Complicated? Well, Ubuntu was a walk in the park to install, Arch was a bit harder, I can admit it. However, the wiki is excellent, and you can also get help from IRC, which I did since my system didn't boot at first (I just needed to use the failsafe kernel).

Pacman is very good..I find it faster than apt-get when installing packages. However, I think a good GUI utility for it would be welcome. My dream is that one day Synaptic would be integrated to pacman.

That said, I don't like the way some leet users are trolling this guy by saying "You fail". To put it plainly, Arch is not as user friendly as Ubuntu. You need to roll up your sleeves and start working on it. However, it is a good distro..which is why I am using it now.

8:49 AM  
Anonymous Misfit138 said...

Thanks for the review.
Being active in the Arch community, I do wish your overall 'scores' were a bit higher, but I for one appreciate you taking the time to review Arch.
Arch is growing and so is the quality of the wiki and documentation, so I hope anyone interested in the distribution will be willing to give it a try; the installation guides are quite excellent, if I do say so myself. ;)

1:24 AM  
Anonymous Anonymous said...

This review seems a little tossed off. Some homework and clarification regarding your intentions would have spared you the ensuing attacks by loyal Arch users.

Yes, Arch makes a pretty lousy distribution for people who want prepackaged eye candy, gui installers, and automatic hardware configuration. However, if you had taken the time to read the Arch propaganda, you would see that these things have never been goals of the Arch project.

Arch is intentionally about configuring things with the command line and text files, and building the system up with ONLY the things your choose to include. This normally makes for a very light, very fast, purpose built workstation. It's not for beginners, but the work does pay dividends.

More reading would have revealed the reasons why KDEMod exists (customization, speed, etc etc.), the large amount of software available in the Arch User Repository, and how easy it is to package software for use in Arch.

I take issue with you saying Arch is a lousy distribution because it did not meet your expectations. Arch may be a poor fit for what you want to do, but almost point for point the things you disliked about Arch are the things that have earned it an extremely loyal following by power users.

7:49 PM  
Blogger DeeCode said...

I use arch and I'm relatively a newb. I love Arch, it's the best out of the many Linux systems that I have tested. No GUI to pacman? Well, DUH! Arch starts off in text mode and if my package manager had a GUI, how would I install anything? Why didn't you use the beginner's guide when you installed? You would have had no trouble.

10:08 PM  
Blogger DJ Gentoo said...

As it happens, I didn't have any trouble that the docs could have fixed.

10:23 PM  
Anonymous Anonymous said...

I'm a Linux noob and I chose Arch. I don't really have a lot to compare it to but why isn't it considered user friendly? Pacman is straight forward and there is plenty of documentation aimed at my level.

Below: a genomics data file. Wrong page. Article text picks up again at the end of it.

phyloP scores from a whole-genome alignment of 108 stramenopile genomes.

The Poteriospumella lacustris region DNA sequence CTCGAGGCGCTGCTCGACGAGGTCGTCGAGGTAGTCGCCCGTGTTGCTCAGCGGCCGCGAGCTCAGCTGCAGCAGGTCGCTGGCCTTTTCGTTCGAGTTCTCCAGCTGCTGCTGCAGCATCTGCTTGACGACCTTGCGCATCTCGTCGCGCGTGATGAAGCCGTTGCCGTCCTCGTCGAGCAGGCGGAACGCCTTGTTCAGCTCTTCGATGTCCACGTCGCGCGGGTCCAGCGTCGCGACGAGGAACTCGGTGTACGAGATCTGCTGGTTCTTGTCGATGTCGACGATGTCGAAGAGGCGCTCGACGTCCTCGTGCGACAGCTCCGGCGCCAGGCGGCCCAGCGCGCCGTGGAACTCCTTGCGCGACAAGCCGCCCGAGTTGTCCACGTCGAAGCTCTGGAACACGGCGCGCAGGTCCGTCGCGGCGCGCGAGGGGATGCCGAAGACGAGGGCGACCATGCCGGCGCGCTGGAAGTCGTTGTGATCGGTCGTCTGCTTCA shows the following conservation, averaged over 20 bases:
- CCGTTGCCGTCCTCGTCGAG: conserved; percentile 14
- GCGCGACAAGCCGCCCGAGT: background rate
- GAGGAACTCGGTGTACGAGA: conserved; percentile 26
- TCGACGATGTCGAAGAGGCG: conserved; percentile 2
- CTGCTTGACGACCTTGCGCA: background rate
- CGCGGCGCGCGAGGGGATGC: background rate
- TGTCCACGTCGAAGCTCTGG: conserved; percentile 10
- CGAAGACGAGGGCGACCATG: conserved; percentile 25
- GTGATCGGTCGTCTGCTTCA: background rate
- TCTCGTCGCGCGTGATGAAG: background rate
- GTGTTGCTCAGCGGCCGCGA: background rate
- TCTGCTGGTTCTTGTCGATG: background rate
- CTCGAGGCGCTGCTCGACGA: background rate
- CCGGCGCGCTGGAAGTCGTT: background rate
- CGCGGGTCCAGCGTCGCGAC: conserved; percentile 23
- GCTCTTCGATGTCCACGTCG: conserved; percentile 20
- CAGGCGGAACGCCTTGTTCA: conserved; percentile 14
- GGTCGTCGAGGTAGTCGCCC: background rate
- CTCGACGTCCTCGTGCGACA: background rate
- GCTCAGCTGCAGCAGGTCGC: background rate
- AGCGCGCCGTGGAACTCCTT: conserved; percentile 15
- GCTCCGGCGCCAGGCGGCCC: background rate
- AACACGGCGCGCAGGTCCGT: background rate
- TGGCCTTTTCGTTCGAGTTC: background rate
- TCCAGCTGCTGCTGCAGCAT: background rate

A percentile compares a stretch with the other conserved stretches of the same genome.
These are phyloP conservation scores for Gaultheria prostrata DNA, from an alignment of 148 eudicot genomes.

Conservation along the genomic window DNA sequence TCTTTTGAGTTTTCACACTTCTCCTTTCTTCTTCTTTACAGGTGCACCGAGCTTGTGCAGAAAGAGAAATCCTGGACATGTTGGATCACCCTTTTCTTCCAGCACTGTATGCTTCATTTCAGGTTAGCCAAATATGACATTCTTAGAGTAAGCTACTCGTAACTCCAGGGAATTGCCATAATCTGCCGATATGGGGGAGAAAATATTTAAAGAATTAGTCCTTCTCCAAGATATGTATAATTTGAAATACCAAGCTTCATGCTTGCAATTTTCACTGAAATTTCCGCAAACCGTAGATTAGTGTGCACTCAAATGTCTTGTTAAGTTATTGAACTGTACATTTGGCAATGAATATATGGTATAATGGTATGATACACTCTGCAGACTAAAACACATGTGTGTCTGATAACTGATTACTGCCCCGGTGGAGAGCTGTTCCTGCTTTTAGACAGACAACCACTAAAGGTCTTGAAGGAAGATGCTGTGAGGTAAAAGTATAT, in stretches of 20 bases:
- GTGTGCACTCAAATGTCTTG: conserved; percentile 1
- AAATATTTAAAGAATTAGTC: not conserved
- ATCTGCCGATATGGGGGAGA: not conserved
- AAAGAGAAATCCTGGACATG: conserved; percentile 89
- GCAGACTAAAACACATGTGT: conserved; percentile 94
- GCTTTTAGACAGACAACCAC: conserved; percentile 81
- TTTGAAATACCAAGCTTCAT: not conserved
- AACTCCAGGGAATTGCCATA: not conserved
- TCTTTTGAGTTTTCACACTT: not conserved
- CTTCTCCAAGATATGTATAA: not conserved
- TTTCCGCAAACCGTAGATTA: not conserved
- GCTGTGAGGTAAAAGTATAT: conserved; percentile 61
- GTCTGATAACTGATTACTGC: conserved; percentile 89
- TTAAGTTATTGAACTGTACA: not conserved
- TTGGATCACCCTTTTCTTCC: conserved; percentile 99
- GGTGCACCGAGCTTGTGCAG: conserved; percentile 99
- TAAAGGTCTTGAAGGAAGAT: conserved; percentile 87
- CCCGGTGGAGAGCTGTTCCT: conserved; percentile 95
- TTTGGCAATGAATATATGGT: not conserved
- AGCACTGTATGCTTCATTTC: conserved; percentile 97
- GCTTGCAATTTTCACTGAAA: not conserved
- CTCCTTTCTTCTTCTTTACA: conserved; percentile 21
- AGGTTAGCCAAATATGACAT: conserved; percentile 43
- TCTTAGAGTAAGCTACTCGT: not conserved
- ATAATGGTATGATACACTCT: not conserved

11:59 AM  
Anonymous Matt said...

DJG: "I repeat: If nobody can take it if I review something from a newbie's POV, then I'll gladly take the review down and we can all live in a world where everyone knows everything there is to know about a computer from the second they start using one."

I don't understand why you're this when:
1) Noobs who take the dive and decided to give Arch a try, as some have mentioned, will learn about Linux. I think this is a fantastic thing for noobs to do as knowing Linux rather than their distribution is nearly priceless these days.
1a) In 3 days of setup and configuration, everyone (excluding Slack, Gentoo, and *BSD users) will learn more from Arch than they would in using Ubuntu and the like for 3 months or even 3 years. I was a Ubuntu then a Fedora user for 3 or 4 years, and I can honestly say that they didn't teach me anything. I now know my way around the system instead of just the specific GUI functions of whichever OS I was using.

2) You're threatening taking it down because some of us feel that you cheated Arch in the review? By looking at it from a noob's POV? By not taking the time, seemingly, to really investigate certain features, like the Arch User Repo (AUR) and Arch Build System (ABS), two of the best functions of Arch? By cheating pacman, considered one of the single best package managers on the planet not just by us but by prominent reviewers and devs in the Linux and BSD worlds? You're getting mad because people are correcting and expanding on what you said?

That's just silly. You put this in a public domain with a comment ability. There aren't that many reviews of Arch so of course this would be found by many. You should have expected this. Don't get mad at us, just accept that you may not have had your facts right or didn't go in depth enough for some of us. Granted, some of the commenters could have been more courteous, like the one about the compiling for X86, but none of the posts have been offending in any way, except for the one that called us 'fing punks'. That was rude and unnecessary.

3) You state that its not meant for noobs way up at the beginning of the review, so why, in scoring it, are you giving it low numbers because its not newb friendly? That's just ass backwards if you ask me. Plain and simple. And I don't mean that in a bad way. I just wholeheartedly don't understand.

However, thanks for trying Arch. Although the review seems a little 'odd' at times, I hope that people will read the comments and get more information on Arch.

9:44 PM  
Anonymous Anonymous said...

Maybe some of you people might like Sidux better.

3:42 PM  
Anonymous Sven said...

Good Job! :)

4:24 PM  
Anonymous pinay said...

cool site man! i must subscribe to this =)

10:00 PM  
Blogger whoissecretdubai said...

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7:20 AM